In Amanda’s Memory: Filling the Gaps in Pediatric Cancer

More than $126,000 has been raised in honor of Amanda Sarmiento to support osteosarcoma clinical research

Amanda and Joey Sarmiento

More than $126,000 has been raised in honor of Amanda Sarmiento (pictured) to support osteosarcoma clinical research driven by Paul Kent, MD, pediatric oncology physician at Rush.

In her late 20s, Amanda (Sprenger) Sarmiento battled osteosarcoma for nearly three years. The condition generally can be successfully treated through surgery, but that wasn’t an option in Amanda’s case. Her tumors were located deep in her pelvis and tailbone, making her case extremely risky for surgery.

Few cases like Amanda’s come through the health care system. Research and effective treatments have been particularly scarce, as well as funding to support such efforts. But thanks in part to the generosity of Amanda’s family and friends, one physician at Rush is changing that.

Paul Kent, MD, a pediatric oncology physician at Rush, played a large role in Amanda’s care before she passed away, providing treatment and guidance through chemotherapy sessions, radiation and surgeries, as well as helping to navigate critical decisions made by Amanda and her family. With osteosarcoma more commonly found in children and young adults, older patients like Amanda benefit most from the protocols and expertise of pediatric oncologists. Before her passing, Amanda participated in Kent’s research study to find better treatments for people facing the same challenges as she did.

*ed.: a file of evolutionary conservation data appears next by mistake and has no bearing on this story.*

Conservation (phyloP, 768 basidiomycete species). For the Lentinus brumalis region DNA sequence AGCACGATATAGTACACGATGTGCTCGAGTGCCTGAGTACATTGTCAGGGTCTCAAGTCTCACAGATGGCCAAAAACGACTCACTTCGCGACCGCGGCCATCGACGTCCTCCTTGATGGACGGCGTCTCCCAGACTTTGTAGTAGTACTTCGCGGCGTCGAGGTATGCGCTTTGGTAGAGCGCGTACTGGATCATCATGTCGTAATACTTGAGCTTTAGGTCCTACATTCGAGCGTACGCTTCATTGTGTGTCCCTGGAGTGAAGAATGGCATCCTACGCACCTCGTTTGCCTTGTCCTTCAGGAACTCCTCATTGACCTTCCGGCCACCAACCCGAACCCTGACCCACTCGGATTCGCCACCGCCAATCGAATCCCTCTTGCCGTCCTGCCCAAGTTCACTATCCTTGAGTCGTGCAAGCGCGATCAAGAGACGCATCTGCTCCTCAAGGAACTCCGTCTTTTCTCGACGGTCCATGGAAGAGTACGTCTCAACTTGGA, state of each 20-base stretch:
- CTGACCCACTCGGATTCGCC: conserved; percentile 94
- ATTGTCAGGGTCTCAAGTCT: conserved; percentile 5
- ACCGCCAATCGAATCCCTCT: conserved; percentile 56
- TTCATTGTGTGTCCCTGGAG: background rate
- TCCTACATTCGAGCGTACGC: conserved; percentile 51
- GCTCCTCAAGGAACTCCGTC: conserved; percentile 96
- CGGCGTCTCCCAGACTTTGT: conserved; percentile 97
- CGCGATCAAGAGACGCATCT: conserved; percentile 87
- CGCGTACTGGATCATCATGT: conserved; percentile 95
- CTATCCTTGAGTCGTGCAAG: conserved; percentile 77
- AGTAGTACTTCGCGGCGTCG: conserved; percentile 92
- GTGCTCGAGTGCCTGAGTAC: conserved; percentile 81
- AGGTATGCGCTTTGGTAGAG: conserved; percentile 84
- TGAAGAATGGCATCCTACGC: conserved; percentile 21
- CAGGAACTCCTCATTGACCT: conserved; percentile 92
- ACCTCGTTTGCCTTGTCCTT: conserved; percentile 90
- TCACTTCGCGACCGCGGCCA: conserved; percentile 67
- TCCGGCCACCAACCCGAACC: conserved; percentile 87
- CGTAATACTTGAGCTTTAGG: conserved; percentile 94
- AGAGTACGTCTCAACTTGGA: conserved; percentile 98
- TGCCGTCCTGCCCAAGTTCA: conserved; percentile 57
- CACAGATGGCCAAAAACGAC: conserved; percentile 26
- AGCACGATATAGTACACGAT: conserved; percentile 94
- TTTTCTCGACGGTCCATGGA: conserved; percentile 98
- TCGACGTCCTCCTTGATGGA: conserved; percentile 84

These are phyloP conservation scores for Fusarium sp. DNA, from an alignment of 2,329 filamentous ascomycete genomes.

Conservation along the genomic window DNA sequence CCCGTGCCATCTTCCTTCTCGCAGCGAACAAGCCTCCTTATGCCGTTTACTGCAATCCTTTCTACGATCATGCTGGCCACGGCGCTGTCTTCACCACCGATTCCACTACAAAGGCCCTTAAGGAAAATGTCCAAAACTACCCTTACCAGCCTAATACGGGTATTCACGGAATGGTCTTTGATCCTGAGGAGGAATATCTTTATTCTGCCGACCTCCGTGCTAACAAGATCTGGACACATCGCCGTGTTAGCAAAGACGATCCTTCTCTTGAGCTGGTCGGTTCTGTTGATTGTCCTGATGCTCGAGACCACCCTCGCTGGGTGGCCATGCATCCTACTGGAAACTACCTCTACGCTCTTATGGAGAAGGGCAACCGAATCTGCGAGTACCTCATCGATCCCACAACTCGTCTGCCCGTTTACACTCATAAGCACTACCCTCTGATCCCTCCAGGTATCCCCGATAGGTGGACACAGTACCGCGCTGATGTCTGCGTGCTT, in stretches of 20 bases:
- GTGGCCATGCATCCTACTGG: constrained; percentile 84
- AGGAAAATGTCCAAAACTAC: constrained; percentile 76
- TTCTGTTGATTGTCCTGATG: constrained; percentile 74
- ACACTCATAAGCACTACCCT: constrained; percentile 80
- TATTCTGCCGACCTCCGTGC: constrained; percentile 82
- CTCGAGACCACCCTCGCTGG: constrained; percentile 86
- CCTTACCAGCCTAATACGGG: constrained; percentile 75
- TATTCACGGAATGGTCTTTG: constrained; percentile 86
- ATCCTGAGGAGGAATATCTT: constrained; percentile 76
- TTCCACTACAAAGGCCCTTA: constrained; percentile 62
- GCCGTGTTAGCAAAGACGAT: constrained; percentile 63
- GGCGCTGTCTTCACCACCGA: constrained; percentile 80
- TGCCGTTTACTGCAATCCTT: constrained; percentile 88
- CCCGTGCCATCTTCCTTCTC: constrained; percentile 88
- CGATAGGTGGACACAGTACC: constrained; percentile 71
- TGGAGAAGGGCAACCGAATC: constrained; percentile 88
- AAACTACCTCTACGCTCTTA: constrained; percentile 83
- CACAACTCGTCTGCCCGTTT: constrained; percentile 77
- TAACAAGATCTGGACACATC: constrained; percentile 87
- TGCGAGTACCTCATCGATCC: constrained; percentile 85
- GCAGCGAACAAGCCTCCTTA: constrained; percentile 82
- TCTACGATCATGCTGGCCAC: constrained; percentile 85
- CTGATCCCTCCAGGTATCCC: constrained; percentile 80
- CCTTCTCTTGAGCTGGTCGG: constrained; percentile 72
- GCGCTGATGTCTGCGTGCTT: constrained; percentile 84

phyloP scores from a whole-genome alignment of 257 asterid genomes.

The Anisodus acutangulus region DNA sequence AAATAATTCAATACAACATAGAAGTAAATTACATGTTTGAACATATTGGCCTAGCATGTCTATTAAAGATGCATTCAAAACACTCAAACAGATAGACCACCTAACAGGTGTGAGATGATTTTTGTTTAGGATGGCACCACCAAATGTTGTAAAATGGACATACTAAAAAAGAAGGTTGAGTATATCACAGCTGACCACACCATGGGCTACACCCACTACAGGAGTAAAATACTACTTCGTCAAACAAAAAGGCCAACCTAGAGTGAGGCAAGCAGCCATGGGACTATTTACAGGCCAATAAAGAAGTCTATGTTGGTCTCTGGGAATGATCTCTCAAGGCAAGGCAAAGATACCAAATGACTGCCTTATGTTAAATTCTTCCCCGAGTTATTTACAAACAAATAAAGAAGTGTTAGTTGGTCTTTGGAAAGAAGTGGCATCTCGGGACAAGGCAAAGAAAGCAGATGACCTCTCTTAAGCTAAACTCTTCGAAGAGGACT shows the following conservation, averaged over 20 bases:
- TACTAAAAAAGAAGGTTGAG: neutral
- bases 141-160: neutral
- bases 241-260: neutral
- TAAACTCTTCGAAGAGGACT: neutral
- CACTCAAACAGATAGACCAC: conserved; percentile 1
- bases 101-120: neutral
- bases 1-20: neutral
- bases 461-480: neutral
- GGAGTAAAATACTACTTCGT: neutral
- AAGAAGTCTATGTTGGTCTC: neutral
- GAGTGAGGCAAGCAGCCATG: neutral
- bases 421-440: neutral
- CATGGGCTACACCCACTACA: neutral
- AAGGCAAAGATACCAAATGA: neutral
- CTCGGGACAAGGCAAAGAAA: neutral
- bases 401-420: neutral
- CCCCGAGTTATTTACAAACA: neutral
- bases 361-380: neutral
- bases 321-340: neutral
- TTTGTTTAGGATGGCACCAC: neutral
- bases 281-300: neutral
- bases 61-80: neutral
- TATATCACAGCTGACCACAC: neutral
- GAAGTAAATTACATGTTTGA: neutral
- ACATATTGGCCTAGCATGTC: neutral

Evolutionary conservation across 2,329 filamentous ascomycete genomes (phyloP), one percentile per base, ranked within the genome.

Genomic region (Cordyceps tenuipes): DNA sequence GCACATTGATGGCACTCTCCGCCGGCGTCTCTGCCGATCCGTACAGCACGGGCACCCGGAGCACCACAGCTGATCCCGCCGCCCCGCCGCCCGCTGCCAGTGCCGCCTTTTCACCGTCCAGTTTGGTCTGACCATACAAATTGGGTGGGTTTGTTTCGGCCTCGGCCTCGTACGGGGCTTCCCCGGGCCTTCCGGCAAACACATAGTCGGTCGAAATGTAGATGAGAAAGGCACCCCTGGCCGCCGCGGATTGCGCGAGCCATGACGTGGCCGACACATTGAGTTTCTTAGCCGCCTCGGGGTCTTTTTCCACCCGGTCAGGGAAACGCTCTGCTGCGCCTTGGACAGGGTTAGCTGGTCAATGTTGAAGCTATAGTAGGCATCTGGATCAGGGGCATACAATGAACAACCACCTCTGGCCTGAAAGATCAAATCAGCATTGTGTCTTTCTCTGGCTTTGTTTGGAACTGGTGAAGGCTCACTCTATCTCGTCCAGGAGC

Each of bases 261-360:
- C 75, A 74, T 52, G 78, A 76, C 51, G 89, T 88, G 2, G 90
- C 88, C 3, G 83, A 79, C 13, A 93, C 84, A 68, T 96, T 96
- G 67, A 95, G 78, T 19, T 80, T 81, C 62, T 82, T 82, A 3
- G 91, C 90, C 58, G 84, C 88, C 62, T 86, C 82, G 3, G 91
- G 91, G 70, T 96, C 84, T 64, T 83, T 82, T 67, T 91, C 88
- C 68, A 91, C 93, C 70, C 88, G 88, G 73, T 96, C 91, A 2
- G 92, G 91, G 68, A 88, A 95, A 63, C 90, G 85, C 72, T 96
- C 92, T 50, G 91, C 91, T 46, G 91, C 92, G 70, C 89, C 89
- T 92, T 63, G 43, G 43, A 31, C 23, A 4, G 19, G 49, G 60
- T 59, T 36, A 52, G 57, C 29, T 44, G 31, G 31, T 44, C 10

“She wanted to make a change,” said Kettie Sprenger, Amanda’s mother. “She had tremendous faith in Dr. Kent and his work, and I’m certain she would be pleased to see how it has all progressed.”

A special bond

Since the Amanda Sarmiento Memorial Fund was created about eight years ago, more than $126,000 has been raised from nearly 3,000 donations in support of Kent’s efforts. This funding has allowed 55 students to perform sarcoma research, including residents and fellows, as well as high school and college students from groups underrepresented in medicine. The research has resulted in eight published manuscripts, with seven additional reports in progress and presentations made all over the world. 

“Her passing was especially hard for me. She had become a real friend, as did the rest of her family,” Kent said. “The opportunities offered by Amanda’s fund will be life-changing for both patients with osteosarcoma and young future doctors who have been inspired to take on these challenges.”

The relationship between Kent and the Sarmientos and Sprengers continues today. They remain in touch about research efforts and participate together in ongoing fundraisers for Amanda’s fund, including golf outings. 

“The best we can do as non-scientists and non-medical researchers is to support those who are doing this important work,” said Joey Sarmiento, Amanda’s husband. “Everything Dr. Kent is doing with this funding is exactly what Amanda had hoped would happen. He’s been by our side since she was diagnosed and continues to be all the way to today.”

Faith in finding a solution

The Sarmientos and Sprengers want to make sure Kent’s research can continue and that support in Amanda’s memory may one day provide more care options for people with osteosarcoma, no matter their age. 

“Amanda would have been 40 this year, and it means the world to us to see people are still moved by her to support Dr. Kent,” Joey said. “Just like Amanda, we also have a lot of faith that he can find a solution.”

Make a gift to the Amanda Sarmiento Memorial Fund online.   


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